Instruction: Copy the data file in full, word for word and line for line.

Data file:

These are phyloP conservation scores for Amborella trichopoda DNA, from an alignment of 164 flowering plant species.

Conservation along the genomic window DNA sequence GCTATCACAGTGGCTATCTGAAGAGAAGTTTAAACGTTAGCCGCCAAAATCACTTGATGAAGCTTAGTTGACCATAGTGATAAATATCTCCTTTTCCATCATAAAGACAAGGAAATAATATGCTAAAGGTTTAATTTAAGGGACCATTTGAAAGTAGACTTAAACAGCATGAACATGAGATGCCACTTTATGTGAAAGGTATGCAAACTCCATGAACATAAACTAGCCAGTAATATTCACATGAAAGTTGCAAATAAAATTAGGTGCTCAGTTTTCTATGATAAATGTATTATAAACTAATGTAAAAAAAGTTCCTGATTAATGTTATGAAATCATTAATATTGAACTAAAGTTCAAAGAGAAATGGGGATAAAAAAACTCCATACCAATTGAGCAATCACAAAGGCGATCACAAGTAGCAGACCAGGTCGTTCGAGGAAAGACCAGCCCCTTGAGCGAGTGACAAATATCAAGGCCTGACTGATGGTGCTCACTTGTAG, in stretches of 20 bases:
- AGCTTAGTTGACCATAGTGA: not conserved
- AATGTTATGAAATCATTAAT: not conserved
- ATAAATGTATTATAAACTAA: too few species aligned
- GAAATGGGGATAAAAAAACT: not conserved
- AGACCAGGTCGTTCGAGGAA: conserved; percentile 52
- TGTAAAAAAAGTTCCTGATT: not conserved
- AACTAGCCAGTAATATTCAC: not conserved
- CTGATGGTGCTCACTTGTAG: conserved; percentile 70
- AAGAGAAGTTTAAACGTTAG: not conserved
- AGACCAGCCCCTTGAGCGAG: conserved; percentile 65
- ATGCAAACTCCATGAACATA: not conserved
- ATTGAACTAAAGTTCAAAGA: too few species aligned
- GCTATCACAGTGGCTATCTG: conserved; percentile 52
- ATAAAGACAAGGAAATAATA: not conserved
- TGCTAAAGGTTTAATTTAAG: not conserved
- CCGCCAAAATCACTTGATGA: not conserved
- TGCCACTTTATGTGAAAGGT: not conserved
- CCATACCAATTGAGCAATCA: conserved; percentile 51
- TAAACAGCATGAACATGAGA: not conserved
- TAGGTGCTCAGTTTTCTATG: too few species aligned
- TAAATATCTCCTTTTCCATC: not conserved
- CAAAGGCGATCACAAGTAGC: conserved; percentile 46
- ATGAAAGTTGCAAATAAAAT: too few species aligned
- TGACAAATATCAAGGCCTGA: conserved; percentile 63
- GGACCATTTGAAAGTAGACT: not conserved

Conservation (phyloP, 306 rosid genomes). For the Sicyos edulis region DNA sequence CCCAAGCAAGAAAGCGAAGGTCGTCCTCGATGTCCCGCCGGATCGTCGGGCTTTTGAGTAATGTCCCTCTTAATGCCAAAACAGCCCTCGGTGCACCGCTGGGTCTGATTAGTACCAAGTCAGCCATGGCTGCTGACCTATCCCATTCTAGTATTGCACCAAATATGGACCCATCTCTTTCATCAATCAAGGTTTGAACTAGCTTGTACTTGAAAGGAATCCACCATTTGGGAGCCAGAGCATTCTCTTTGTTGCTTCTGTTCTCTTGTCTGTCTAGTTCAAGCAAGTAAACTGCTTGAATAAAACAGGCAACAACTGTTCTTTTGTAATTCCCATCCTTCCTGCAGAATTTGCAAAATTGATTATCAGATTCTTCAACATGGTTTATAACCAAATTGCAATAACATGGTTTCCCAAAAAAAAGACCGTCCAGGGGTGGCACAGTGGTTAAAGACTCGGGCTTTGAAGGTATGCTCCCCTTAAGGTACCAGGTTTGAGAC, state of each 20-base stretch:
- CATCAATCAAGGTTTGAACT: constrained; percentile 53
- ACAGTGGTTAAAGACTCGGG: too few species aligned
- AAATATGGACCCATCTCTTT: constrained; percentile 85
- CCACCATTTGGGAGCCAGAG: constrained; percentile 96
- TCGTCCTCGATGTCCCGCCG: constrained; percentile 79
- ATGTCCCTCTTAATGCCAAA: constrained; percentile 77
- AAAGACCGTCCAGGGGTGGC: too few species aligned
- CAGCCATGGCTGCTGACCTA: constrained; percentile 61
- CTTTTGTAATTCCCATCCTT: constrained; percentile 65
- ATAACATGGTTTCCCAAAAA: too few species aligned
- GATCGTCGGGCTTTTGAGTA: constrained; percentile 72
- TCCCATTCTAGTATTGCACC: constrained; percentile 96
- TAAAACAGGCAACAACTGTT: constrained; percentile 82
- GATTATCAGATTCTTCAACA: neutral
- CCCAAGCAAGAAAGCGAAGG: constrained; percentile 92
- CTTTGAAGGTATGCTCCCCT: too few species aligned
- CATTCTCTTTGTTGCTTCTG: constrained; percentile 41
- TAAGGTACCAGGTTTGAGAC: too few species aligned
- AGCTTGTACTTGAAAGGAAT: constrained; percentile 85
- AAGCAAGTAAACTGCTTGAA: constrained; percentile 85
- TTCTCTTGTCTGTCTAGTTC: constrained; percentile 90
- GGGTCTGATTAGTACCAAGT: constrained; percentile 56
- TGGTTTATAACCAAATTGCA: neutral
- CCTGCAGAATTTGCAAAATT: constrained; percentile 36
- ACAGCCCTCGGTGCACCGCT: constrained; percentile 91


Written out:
These are phyloP conservation scores for Amborella trichopoda DNA, from an alignment of 164 flowering plant species.

Conservation along the genomic window DNA sequence GCTATCACAGTGGCTATCTGAAGAGAAGTTTAAACGTTAGCCGCCAAAATCACTTGATGAAGCTTAGTTGACCATAGTGATAAATATCTCCTTTTCCATCATAAAGACAAGGAAATAATATGCTAAAGGTTTAATTTAAGGGACCATTTGAAAGTAGACTTAAACAGCATGAACATGAGATGCCACTTTATGTGAAAGGTATGCAAACTCCATGAACATAAACTAGCCAGTAATATTCACATGAAAGTTGCAAATAAAATTAGGTGCTCAGTTTTCTATGATAAATGTATTATAAACTAATGTAAAAAAAGTTCCTGATTAATGTTATGAAATCATTAATATTGAACTAAAGTTCAAAGAGAAATGGGGATAAAAAAACTCCATACCAATTGAGCAATCACAAAGGCGATCACAAGTAGCAGACCAGGTCGTTCGAGGAAAGACCAGCCCCTTGAGCGAGTGACAAATATCAAGGCCTGACTGATGGTGCTCACTTGTAG, in stretches of 20 bases:
- AGCTTAGTTGACCATAGTGA: not conserved
- AATGTTATGAAATCATTAAT: not conserved
- ATAAATGTATTATAAACTAA: too few species aligned
- GAAATGGGGATAAAAAAACT: not conserved
- AGACCAGGTCGTTCGAGGAA: conserved; percentile 52
- TGTAAAAAAAGTTCCTGATT: not conserved
- AACTAGCCAGTAATATTCAC: not conserved
- CTGATGGTGCTCACTTGTAG: conserved; percentile 70
- AAGAGAAGTTTAAACGTTAG: not conserved
- AGACCAGCCCCTTGAGCGAG: conserved; percentile 65
- ATGCAAACTCCATGAACATA: not conserved
- ATTGAACTAAAGTTCAAAGA: too few species aligned
- GCTATCACAGTGGCTATCTG: conserved; percentile 52
- ATAAAGACAAGGAAATAATA: not conserved
- TGCTAAAGGTTTAATTTAAG: not conserved
- CCGCCAAAATCACTTGATGA: not conserved
- TGCCACTTTATGTGAAAGGT: not conserved
- CCATACCAATTGAGCAATCA: conserved; percentile 51
- TAAACAGCATGAACATGAGA: not conserved
- TAGGTGCTCAGTTTTCTATG: too few species aligned
- TAAATATCTCCTTTTCCATC: not conserved
- CAAAGGCGATCACAAGTAGC: conserved; percentile 46
- ATGAAAGTTGCAAATAAAAT: too few species aligned
- TGACAAATATCAAGGCCTGA: conserved; percentile 63
- GGACCATTTGAAAGTAGACT: not conserved

Conservation (phyloP, 306 rosid genomes). For the Sicyos edulis region DNA sequence CCCAAGCAAGAAAGCGAAGGTCGTCCTCGATGTCCCGCCGGATCGTCGGGCTTTTGAGTAATGTCCCTCTTAATGCCAAAACAGCCCTCGGTGCACCGCTGGGTCTGATTAGTACCAAGTCAGCCATGGCTGCTGACCTATCCCATTCTAGTATTGCACCAAATATGGACCCATCTCTTTCATCAATCAAGGTTTGAACTAGCTTGTACTTGAAAGGAATCCACCATTTGGGAGCCAGAGCATTCTCTTTGTTGCTTCTGTTCTCTTGTCTGTCTAGTTCAAGCAAGTAAACTGCTTGAATAAAACAGGCAACAACTGTTCTTTTGTAATTCCCATCCTTCCTGCAGAATTTGCAAAATTGATTATCAGATTCTTCAACATGGTTTATAACCAAATTGCAATAACATGGTTTCCCAAAAAAAAGACCGTCCAGGGGTGGCACAGTGGTTAAAGACTCGGGCTTTGAAGGTATGCTCCCCTTAAGGTACCAGGTTTGAGAC, state of each 20-base stretch:
- CATCAATCAAGGTTTGAACT: constrained; percentile 53
- ACAGTGGTTAAAGACTCGGG: too few species aligned
- AAATATGGACCCATCTCTTT: constrained; percentile 85
- CCACCATTTGGGAGCCAGAG: constrained; percentile 96
- TCGTCCTCGATGTCCCGCCG: constrained; percentile 79
- ATGTCCCTCTTAATGCCAAA: constrained; percentile 77
- AAAGACCGTCCAGGGGTGGC: too few species aligned
- CAGCCATGGCTGCTGACCTA: constrained; percentile 61
- CTTTTGTAATTCCCATCCTT: constrained; percentile 65
- ATAACATGGTTTCCCAAAAA: too few species aligned
- GATCGTCGGGCTTTTGAGTA: constrained; percentile 72
- TCCCATTCTAGTATTGCACC: constrained; percentile 96
- TAAAACAGGCAACAACTGTT: constrained; percentile 82
- GATTATCAGATTCTTCAACA: neutral
- CCCAAGCAAGAAAGCGAAGG: constrained; percentile 92
- CTTTGAAGGTATGCTCCCCT: too few species aligned
- CATTCTCTTTGTTGCTTCTG: constrained; percentile 41
- TAAGGTACCAGGTTTGAGAC: too few species aligned
- AGCTTGTACTTGAAAGGAAT: constrained; percentile 85
- AAGCAAGTAAACTGCTTGAA: constrained; percentile 85
- TTCTCTTGTCTGTCTAGTTC: constrained; percentile 90
- GGGTCTGATTAGTACCAAGT: constrained; percentile 56
- TGGTTTATAACCAAATTGCA: neutral
- CCTGCAGAATTTGCAAAATT: constrained; percentile 36
- ACAGCCCTCGGTGCACCGCT: constrained; percentile 91